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Karmamoi - Silence Between Sounds CD (album) cover




Heavy Prog

3.75 | 13 ratings

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Prog Reviewer
4 stars This year of 2016 was the first year that I was finally in a position of personal preference to buy more than just a few new releases, and thanks to my inclusion in the membership of a Facebook page called Progressive Rock Fanatics, I was also exposed to many new bands, obscure bands, and established bands with new releases. It was that page that connected me with Karmamoi, an Italian band of three members who chose four different female vocalists for their latest and third album, "Silence Between Sounds". I watched a promotion video and at first thought they sounded good but with the heavy rock guitar and odd time signature, they didn't sound different from much of what I had heard already. Then the vocals came in and I was drawn into the song. The singer sounded like Che Aimee Dorval of Casualties of Cool, a band project with Devin Townsend. I love Che's voice on the CoC album and here was a woman who could sing in that dusky, jazz lounge style. The next thing, I was backing the band's new album on PledgeMusic.

Sadly, Karmamoi were not able to reach their goal; however, they went ahead with releasing their album at the end of October and through some message exchanges with drummer/keyboardist/music and song writer, Danielle Giovannoni, I was able to order the album directly from the band instead of through Amazon as I usually do.

Karmamoi and "Silence Between Sounds" really surprised me. I had them pegged as a heavy, neo-prog type outfit but this album delivers so much more. Each of the seven tracks moves, twists, turns, stops and changes gear and direction, and never becomes formulated or predictable. A gentle, atmospheric start can abruptly change to a crunching, heavy battery, drop suddenly into the atmosphere with something light and mind-soothing, sprinkle pretty notes all around, and then move on into another territory. Each piece is like a journey and you can never be sure where you are going to go and where you will end up. But one thing for sure is that the music feels like it was written from the mind and the heart and no label or formula was considered in the process. This is music for creativity and expression's sakes!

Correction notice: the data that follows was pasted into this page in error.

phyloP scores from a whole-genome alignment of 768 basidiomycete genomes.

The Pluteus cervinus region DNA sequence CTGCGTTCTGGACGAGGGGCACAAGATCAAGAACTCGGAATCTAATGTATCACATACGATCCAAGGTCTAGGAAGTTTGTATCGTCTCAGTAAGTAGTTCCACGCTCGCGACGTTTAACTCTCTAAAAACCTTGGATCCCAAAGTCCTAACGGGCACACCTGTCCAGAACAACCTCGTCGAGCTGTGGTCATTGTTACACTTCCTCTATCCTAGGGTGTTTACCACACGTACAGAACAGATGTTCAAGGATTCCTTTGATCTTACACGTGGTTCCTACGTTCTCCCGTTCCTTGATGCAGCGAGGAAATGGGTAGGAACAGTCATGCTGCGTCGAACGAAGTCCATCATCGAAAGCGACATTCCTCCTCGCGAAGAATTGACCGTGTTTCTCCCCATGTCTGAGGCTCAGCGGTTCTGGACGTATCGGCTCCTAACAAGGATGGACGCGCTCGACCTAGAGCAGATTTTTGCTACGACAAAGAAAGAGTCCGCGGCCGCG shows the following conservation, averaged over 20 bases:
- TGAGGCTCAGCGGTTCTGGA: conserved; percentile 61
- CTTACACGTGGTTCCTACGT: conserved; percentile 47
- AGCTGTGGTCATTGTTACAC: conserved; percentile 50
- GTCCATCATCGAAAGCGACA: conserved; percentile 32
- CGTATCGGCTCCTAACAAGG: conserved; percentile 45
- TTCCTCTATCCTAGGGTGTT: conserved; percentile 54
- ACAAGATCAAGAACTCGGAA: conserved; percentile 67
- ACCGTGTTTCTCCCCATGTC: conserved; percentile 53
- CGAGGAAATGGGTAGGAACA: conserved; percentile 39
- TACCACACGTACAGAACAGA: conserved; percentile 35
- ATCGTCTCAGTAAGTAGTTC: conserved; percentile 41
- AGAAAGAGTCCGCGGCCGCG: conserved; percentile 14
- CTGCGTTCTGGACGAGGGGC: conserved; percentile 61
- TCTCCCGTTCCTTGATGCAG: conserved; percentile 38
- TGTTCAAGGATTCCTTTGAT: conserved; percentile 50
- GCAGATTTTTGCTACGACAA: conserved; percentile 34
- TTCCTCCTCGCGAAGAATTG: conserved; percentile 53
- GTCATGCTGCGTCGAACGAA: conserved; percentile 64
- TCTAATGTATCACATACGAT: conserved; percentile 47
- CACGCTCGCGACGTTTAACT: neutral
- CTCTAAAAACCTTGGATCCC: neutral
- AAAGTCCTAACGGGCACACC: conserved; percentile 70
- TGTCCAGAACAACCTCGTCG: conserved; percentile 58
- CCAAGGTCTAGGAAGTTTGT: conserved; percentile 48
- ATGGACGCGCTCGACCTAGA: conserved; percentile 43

It took me a while to conjure up any comparisons to other bands though I felt that the musical styles were still familiar enough. I think older Porcupine Tree comes to mind often, and because of the combination of heavy and atmospheric and sometimes acoustic with female vocals, I also think of White willow, too. In a couple of spots I was also reminded of non-heavy Devin Townsend. Danielle told me that Pineapple Thief, Steven Wilson, OSI, and many prog classics are influences and as well artists like Sting, Toto, and Massive Attack are favourites. What makes this album so interesting is how all these influences are blended to various degrees into the resulting music, creating an album that is both unique and familiar.

As I mentioned above, it was the vocals that sold me on giving my time and attention (and ultimately my money) to this album. We have four female vocalists, each with her own contribution to the songs. Sara Rinaldi is the one whom I heard in the promotional video and she sings on "Nashira", Martes", Plato's Cave", and "Canis Majoris". Sometimes she has an American, down south, almost staccato enunciation that reminds me just a bit of Janis Joplin in quieter moments but more so like someone who might have had a hit album in the nineties. Hellena sings on "Atma" in low and soothing tones and also in higher tones in harmony with herself. Serena Ciacci takes the mic for "Lost Days", which reminds me of a Sarah McLachlan style of a song. Finally, Irene Morelli sings soprano on "Sirio" and "Martes". Each of the four women contributed with their own feelings and experiences, says Danielle, allowing the band to concentrate on the music and let the singers interpret their roles much like an actor.

An album where each song is crafted independently but by the sum of the songs, a greater whole is achieved, this album is a wonderful addition to my 2016 collection!

FragileKings | 4/5 |


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